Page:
To get started, first download the dbatools module. Four different download/install options are available, including installing from the PowerShell Gallery and github. PowerShell v3+ and SQL Server Management studio required (SSMS provides the libraries we need).
We’ve outgrown this Getting Started Page!
This Getting Started page blows, but we’re working on it! In the meantime, we’d like to convey that dbatools offers a library of solved problems and also building blocks.
- Lost sysadmin access and need to regain entry to your SQL Server? Use Reset-DbaAdmin.
- Need to easily test your backups? Use Test-DbaLastBackup.
- SPN management got you down? Use our suite of SPN commands to find which SPNs are missing and easily add them.
- Got so many databases you can’t keep track? Congrats on your big ol’ environment! Use Find-DbaDatabase to easily find your database.
More solutions coming soon, hopefully along with some visualizations that help you get it. We currently have over 200 commands, which is amazing, but it also presents us an opportunity to help you navigate all the awesomeness dbatools offers.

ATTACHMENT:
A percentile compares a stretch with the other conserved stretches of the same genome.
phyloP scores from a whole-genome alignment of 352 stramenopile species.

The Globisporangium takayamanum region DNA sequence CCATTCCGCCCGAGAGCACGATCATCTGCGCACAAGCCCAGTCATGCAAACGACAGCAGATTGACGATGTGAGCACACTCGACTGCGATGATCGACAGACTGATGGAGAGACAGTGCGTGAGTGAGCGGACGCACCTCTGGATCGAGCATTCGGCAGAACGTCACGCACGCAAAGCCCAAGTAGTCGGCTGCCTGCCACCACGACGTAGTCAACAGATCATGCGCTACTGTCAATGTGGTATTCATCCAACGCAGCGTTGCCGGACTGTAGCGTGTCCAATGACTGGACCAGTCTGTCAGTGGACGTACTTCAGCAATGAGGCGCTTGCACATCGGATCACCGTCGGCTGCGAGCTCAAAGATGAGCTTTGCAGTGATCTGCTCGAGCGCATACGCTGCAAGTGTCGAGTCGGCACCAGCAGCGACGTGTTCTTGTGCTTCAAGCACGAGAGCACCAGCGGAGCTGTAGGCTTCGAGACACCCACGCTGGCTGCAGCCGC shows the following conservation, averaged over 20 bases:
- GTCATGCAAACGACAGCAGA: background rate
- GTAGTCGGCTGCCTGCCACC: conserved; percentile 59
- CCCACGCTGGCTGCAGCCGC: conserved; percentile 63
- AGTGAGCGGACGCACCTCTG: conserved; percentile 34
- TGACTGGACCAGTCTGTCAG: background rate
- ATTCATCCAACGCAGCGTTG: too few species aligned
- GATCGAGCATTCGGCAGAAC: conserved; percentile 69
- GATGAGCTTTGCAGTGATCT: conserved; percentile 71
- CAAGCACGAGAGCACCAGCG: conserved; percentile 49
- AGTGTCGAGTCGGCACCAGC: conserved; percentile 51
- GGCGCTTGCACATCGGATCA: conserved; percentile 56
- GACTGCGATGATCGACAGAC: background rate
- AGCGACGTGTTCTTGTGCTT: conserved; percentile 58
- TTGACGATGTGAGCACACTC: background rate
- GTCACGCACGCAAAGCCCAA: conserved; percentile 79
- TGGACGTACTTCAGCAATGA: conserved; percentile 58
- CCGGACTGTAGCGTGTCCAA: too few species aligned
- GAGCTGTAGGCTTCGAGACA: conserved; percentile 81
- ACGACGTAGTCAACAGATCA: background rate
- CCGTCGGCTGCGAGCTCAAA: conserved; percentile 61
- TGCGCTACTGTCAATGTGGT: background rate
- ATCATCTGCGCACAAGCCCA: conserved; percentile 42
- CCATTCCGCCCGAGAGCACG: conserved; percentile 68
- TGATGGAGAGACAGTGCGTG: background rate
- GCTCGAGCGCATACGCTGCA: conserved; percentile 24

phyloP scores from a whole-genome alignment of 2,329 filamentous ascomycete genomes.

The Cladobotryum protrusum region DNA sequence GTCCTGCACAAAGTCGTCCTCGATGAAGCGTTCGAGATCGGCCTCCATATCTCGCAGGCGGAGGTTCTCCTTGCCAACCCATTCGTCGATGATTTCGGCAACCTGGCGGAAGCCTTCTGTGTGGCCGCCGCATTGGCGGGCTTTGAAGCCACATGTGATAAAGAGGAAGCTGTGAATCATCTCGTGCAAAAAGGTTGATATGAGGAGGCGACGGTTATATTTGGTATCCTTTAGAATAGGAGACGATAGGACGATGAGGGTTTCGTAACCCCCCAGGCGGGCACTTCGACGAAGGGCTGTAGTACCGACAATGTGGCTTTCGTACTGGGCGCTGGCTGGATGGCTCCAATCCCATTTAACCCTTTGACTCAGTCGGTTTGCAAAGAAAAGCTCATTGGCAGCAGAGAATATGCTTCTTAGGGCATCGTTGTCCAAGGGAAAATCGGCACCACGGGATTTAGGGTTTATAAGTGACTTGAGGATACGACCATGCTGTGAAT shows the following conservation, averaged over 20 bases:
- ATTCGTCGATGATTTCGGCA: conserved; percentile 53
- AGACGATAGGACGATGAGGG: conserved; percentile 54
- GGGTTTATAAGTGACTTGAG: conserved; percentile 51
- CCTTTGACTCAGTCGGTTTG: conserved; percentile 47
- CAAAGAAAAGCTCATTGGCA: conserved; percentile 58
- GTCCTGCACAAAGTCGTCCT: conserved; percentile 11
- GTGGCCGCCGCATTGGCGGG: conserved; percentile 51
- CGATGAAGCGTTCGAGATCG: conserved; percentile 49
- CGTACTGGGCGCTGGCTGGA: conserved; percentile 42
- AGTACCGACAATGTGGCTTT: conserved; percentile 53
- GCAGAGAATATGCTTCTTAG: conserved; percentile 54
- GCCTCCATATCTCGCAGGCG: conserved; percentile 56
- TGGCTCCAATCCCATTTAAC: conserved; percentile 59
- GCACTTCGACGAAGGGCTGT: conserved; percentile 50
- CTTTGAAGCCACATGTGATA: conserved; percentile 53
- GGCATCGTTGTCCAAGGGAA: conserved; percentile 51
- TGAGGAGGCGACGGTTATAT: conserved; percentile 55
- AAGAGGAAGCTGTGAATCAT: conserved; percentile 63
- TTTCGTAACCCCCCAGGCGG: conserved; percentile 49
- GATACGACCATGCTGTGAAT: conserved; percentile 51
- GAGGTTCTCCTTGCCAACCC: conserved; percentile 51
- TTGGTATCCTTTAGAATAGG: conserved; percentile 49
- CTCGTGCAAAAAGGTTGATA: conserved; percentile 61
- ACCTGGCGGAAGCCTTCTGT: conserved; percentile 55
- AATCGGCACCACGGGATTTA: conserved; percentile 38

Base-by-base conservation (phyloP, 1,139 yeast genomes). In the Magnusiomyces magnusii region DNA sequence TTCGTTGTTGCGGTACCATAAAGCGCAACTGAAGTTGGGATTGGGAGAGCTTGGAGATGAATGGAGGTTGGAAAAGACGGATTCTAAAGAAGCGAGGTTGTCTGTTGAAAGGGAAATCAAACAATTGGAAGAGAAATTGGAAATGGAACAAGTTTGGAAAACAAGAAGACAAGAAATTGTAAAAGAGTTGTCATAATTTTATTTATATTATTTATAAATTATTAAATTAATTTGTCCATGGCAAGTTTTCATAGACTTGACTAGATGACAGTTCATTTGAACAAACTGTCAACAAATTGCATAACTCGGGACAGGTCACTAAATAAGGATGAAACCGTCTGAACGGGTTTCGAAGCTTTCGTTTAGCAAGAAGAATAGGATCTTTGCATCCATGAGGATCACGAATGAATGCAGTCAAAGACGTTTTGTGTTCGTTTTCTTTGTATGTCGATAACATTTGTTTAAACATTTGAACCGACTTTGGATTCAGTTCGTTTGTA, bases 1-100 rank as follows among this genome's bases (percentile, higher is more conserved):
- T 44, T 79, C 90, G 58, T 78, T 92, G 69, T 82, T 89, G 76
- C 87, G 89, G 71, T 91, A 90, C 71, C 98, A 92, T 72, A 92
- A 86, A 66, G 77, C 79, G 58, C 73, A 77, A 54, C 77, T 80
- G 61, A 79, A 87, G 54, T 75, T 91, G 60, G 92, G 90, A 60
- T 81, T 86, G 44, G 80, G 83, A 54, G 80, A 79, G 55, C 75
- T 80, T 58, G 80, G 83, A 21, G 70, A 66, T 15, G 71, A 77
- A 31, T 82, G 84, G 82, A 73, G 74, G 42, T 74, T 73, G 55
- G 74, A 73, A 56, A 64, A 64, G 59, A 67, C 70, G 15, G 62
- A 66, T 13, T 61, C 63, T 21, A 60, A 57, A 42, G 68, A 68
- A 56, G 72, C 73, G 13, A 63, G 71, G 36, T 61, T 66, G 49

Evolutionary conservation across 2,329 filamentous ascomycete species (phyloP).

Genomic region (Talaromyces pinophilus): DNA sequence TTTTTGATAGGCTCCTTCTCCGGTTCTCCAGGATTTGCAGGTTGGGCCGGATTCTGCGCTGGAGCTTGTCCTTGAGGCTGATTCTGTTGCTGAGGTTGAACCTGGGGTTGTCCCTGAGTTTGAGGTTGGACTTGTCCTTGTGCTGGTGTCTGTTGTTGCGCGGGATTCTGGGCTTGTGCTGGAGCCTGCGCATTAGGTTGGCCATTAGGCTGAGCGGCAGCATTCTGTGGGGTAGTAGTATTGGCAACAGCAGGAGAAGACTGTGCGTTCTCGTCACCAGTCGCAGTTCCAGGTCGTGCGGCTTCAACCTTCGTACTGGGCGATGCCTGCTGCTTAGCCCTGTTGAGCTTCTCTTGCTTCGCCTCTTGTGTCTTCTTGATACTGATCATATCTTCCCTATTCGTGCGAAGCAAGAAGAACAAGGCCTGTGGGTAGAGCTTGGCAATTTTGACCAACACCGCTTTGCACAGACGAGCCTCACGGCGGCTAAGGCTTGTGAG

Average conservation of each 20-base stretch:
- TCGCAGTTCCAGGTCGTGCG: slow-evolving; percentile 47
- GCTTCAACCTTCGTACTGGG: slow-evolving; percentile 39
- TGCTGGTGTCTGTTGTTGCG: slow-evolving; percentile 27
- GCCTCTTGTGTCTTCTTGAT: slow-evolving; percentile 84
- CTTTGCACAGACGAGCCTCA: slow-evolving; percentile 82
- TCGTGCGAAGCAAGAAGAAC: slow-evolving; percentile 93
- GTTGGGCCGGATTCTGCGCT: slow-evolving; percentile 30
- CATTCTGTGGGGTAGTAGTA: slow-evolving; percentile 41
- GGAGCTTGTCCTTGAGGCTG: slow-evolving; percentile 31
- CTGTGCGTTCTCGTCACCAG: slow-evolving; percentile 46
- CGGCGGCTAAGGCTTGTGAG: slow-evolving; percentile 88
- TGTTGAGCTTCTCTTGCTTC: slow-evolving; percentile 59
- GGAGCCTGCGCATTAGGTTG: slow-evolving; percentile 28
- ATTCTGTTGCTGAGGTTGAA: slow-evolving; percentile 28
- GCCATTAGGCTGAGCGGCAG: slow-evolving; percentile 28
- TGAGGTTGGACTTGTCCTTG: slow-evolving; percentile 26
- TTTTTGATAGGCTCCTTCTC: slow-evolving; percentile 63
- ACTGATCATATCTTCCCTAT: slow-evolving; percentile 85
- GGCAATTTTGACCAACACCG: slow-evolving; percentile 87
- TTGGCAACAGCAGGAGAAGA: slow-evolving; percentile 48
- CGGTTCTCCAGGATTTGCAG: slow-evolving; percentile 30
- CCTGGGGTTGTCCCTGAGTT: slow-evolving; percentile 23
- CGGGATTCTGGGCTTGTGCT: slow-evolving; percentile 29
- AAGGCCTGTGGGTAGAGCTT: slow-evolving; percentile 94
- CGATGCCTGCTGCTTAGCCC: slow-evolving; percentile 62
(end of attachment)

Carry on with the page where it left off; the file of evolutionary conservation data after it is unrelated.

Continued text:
Next, you can use dbatools for a number of scenarios. Our goal with every command is to support:
- SQL Server 2000 – vNext
- Express – Datacenter Edition
- Clustered and stand-alone instances
- Windows and SQL authentication
- Default and named instances
- Multiple instances on one server
- Auto-populated parameters for command-line completion (think -Databases and -Logins)
To migrate all databases, use -AllDatabases. Copy-DbaLogin and other commands migrate all objects by default; We just wanted to be a bit more cautious with Copy-DbaDatabase, especially for those using the detach/attach method.
Visualizing the Available Commands
After coding the three initial commands, Copy-DbaDatabase, Copy-DbaLogin and Copy-SqlJobServer, we actually used SSMS as a guide to help figure out what could be migrated next. Let’s visualize this module with the help of SQL Server Management Studio. Here’s what we’ve got so far.
Hopefully that is comfortable for DBAs who are unfamiliar with PowerShell. It’s really just a bunch of commands that line up with things that what we do, like copying and syncing.
To get started, click links for the commands on the right for descriptions and examples. If you have any questions, you can email [email protected], Tweet @psdbatools or join our channel on the SQL Server Community Slack.
We have a bunch of videos planned. Let me know if there’s anything you’d like to see.